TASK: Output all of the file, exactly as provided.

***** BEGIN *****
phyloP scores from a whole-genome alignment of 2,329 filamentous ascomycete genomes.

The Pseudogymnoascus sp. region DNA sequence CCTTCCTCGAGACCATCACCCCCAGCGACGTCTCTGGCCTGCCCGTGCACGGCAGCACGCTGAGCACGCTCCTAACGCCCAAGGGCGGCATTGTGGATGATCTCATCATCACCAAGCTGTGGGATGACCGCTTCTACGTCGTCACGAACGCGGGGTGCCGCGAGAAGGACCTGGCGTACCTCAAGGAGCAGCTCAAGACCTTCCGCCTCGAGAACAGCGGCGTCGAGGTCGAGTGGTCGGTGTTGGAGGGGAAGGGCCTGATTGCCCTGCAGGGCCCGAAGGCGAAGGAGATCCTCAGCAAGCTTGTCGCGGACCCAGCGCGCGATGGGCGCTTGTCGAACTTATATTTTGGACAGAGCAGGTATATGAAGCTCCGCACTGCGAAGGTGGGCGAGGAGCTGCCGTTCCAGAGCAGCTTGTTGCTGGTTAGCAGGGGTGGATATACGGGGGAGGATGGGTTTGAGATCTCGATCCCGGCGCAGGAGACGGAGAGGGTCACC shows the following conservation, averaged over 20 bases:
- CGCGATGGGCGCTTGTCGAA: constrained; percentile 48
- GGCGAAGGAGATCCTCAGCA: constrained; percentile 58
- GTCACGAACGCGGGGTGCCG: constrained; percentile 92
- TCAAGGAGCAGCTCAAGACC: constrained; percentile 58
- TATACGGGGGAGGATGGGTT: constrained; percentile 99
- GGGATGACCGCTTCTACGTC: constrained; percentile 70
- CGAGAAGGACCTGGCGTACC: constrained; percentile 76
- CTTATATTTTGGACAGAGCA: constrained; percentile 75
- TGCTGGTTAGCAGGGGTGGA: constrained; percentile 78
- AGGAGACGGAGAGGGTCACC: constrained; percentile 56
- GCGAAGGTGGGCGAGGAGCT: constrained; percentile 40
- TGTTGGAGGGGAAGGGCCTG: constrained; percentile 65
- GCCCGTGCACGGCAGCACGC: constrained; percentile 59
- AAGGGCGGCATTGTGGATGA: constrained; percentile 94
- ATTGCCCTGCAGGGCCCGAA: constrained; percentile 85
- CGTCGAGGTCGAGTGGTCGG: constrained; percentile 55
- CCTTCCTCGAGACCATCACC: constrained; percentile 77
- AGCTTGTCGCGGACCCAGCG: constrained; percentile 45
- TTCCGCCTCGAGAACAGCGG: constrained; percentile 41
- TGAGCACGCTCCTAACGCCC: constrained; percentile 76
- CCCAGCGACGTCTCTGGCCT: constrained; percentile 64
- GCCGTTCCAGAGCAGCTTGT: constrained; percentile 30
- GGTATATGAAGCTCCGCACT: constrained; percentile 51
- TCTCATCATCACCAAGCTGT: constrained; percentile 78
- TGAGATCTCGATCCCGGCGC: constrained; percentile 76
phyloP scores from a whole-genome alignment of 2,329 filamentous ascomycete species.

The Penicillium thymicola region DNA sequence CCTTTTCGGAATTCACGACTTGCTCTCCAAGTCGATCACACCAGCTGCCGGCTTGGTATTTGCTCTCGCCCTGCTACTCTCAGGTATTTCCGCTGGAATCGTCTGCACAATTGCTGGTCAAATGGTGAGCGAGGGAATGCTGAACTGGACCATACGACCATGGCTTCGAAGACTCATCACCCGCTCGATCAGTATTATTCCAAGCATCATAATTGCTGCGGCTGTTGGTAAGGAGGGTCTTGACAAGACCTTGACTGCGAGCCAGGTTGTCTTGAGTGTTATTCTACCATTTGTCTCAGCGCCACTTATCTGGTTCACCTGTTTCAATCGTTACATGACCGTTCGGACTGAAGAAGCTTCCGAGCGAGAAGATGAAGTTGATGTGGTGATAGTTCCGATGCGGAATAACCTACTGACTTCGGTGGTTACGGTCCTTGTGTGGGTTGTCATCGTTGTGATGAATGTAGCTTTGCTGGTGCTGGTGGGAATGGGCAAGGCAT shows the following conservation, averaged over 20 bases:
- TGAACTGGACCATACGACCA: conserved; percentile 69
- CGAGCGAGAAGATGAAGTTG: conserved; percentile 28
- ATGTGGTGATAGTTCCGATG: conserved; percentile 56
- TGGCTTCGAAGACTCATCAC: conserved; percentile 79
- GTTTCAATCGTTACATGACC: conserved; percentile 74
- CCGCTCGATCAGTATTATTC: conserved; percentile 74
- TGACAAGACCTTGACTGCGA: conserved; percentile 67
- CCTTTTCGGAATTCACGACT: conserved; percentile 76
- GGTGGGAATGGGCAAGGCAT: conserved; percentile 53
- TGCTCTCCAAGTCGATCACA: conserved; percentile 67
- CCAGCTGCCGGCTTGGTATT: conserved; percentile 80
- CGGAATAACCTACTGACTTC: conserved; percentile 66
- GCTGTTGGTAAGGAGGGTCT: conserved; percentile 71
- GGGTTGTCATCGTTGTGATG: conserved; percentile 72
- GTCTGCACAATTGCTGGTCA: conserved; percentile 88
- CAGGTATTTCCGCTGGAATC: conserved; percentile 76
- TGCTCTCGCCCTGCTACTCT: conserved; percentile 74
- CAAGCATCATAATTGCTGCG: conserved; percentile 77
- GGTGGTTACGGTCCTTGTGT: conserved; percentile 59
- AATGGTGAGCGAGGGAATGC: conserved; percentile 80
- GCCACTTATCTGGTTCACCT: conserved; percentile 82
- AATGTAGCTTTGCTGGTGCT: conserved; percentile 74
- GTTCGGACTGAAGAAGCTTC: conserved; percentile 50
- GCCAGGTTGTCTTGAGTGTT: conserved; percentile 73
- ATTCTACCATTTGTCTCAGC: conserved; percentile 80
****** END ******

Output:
phyloP scores from a whole-genome alignment of 2,329 filamentous ascomycete genomes.

The Pseudogymnoascus sp. region DNA sequence CCTTCCTCGAGACCATCACCCCCAGCGACGTCTCTGGCCTGCCCGTGCACGGCAGCACGCTGAGCACGCTCCTAACGCCCAAGGGCGGCATTGTGGATGATCTCATCATCACCAAGCTGTGGGATGACCGCTTCTACGTCGTCACGAACGCGGGGTGCCGCGAGAAGGACCTGGCGTACCTCAAGGAGCAGCTCAAGACCTTCCGCCTCGAGAACAGCGGCGTCGAGGTCGAGTGGTCGGTGTTGGAGGGGAAGGGCCTGATTGCCCTGCAGGGCCCGAAGGCGAAGGAGATCCTCAGCAAGCTTGTCGCGGACCCAGCGCGCGATGGGCGCTTGTCGAACTTATATTTTGGACAGAGCAGGTATATGAAGCTCCGCACTGCGAAGGTGGGCGAGGAGCTGCCGTTCCAGAGCAGCTTGTTGCTGGTTAGCAGGGGTGGATATACGGGGGAGGATGGGTTTGAGATCTCGATCCCGGCGCAGGAGACGGAGAGGGTCACC shows the following conservation, averaged over 20 bases:
- CGCGATGGGCGCTTGTCGAA: constrained; percentile 48
- GGCGAAGGAGATCCTCAGCA: constrained; percentile 58
- GTCACGAACGCGGGGTGCCG: constrained; percentile 92
- TCAAGGAGCAGCTCAAGACC: constrained; percentile 58
- TATACGGGGGAGGATGGGTT: constrained; percentile 99
- GGGATGACCGCTTCTACGTC: constrained; percentile 70
- CGAGAAGGACCTGGCGTACC: constrained; percentile 76
- CTTATATTTTGGACAGAGCA: constrained; percentile 75
- TGCTGGTTAGCAGGGGTGGA: constrained; percentile 78
- AGGAGACGGAGAGGGTCACC: constrained; percentile 56
- GCGAAGGTGGGCGAGGAGCT: constrained; percentile 40
- TGTTGGAGGGGAAGGGCCTG: constrained; percentile 65
- GCCCGTGCACGGCAGCACGC: constrained; percentile 59
- AAGGGCGGCATTGTGGATGA: constrained; percentile 94
- ATTGCCCTGCAGGGCCCGAA: constrained; percentile 85
- CGTCGAGGTCGAGTGGTCGG: constrained; percentile 55
- CCTTCCTCGAGACCATCACC: constrained; percentile 77
- AGCTTGTCGCGGACCCAGCG: constrained; percentile 45
- TTCCGCCTCGAGAACAGCGG: constrained; percentile 41
- TGAGCACGCTCCTAACGCCC: constrained; percentile 76
- CCCAGCGACGTCTCTGGCCT: constrained; percentile 64
- GCCGTTCCAGAGCAGCTTGT: constrained; percentile 30
- GGTATATGAAGCTCCGCACT: constrained; percentile 51
- TCTCATCATCACCAAGCTGT: constrained; percentile 78
- TGAGATCTCGATCCCGGCGC: constrained; percentile 76
phyloP scores from a whole-genome alignment of 2,329 filamentous ascomycete species.

The Penicillium thymicola region DNA sequence CCTTTTCGGAATTCACGACTTGCTCTCCAAGTCGATCACACCAGCTGCCGGCTTGGTATTTGCTCTCGCCCTGCTACTCTCAGGTATTTCCGCTGGAATCGTCTGCACAATTGCTGGTCAAATGGTGAGCGAGGGAATGCTGAACTGGACCATACGACCATGGCTTCGAAGACTCATCACCCGCTCGATCAGTATTATTCCAAGCATCATAATTGCTGCGGCTGTTGGTAAGGAGGGTCTTGACAAGACCTTGACTGCGAGCCAGGTTGTCTTGAGTGTTATTCTACCATTTGTCTCAGCGCCACTTATCTGGTTCACCTGTTTCAATCGTTACATGACCGTTCGGACTGAAGAAGCTTCCGAGCGAGAAGATGAAGTTGATGTGGTGATAGTTCCGATGCGGAATAACCTACTGACTTCGGTGGTTACGGTCCTTGTGTGGGTTGTCATCGTTGTGATGAATGTAGCTTTGCTGGTGCTGGTGGGAATGGGCAAGGCAT shows the following conservation, averaged over 20 bases:
- TGAACTGGACCATACGACCA: conserved; percentile 69
- CGAGCGAGAAGATGAAGTTG: conserved; percentile 28
- ATGTGGTGATAGTTCCGATG: conserved; percentile 56
- TGGCTTCGAAGACTCATCAC: conserved; percentile 79
- GTTTCAATCGTTACATGACC: conserved; percentile 74
- CCGCTCGATCAGTATTATTC: conserved; percentile 74
- TGACAAGACCTTGACTGCGA: conserved; percentile 67
- CCTTTTCGGAATTCACGACT: conserved; percentile 76
- GGTGGGAATGGGCAAGGCAT: conserved; percentile 53
- TGCTCTCCAAGTCGATCACA: conserved; percentile 67
- CCAGCTGCCGGCTTGGTATT: conserved; percentile 80
- CGGAATAACCTACTGACTTC: conserved; percentile 66
- GCTGTTGGTAAGGAGGGTCT: conserved; percentile 71
- GGGTTGTCATCGTTGTGATG: conserved; percentile 72
- GTCTGCACAATTGCTGGTCA: conserved; percentile 88
- CAGGTATTTCCGCTGGAATC: conserved; percentile 76
- TGCTCTCGCCCTGCTACTCT: conserved; percentile 74
- CAAGCATCATAATTGCTGCG: conserved; percentile 77
- GGTGGTTACGGTCCTTGTGT: conserved; percentile 59
- AATGGTGAGCGAGGGAATGC: conserved; percentile 80
- GCCACTTATCTGGTTCACCT: conserved; percentile 82
- AATGTAGCTTTGCTGGTGCT: conserved; percentile 74
- GTTCGGACTGAAGAAGCTTC: conserved; percentile 50
- GCCAGGTTGTCTTGAGTGTT: conserved; percentile 73
- ATTCTACCATTTGTCTCAGC: conserved; percentile 80